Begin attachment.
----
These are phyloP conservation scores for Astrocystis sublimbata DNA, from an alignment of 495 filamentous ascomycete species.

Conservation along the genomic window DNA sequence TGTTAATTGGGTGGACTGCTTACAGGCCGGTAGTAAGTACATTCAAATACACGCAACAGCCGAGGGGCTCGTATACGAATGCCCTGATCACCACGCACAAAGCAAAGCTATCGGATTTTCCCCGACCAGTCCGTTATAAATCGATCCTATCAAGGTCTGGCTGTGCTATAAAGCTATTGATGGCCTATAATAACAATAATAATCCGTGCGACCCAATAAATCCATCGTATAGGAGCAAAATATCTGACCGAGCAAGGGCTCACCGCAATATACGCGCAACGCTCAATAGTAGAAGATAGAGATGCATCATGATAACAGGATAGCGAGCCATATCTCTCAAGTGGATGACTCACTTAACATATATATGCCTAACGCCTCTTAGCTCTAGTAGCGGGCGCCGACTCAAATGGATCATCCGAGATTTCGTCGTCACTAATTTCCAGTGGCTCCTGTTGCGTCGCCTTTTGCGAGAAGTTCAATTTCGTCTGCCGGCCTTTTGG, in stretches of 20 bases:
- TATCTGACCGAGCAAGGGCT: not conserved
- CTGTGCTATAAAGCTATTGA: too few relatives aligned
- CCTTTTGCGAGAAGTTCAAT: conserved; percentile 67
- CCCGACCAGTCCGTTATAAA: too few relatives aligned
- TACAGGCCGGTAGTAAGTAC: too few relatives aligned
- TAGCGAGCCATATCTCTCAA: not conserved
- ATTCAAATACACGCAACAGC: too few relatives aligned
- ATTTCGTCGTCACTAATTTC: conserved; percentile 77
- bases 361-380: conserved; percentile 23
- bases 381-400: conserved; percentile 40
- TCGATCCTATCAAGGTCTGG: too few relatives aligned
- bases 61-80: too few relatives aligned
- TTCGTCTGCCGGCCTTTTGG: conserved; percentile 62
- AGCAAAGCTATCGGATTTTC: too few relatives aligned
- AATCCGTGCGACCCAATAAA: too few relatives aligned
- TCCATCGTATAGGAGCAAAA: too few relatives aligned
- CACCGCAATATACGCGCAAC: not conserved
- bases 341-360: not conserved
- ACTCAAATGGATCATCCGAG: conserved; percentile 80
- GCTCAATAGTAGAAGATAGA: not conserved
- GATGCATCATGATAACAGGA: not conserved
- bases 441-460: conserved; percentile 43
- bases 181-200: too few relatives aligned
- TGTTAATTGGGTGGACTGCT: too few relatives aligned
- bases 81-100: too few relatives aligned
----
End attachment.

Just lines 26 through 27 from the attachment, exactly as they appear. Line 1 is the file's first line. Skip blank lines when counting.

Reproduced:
- TGTTAATTGGGTGGACTGCT: too few relatives aligned
- bases 81-100: too few relatives aligned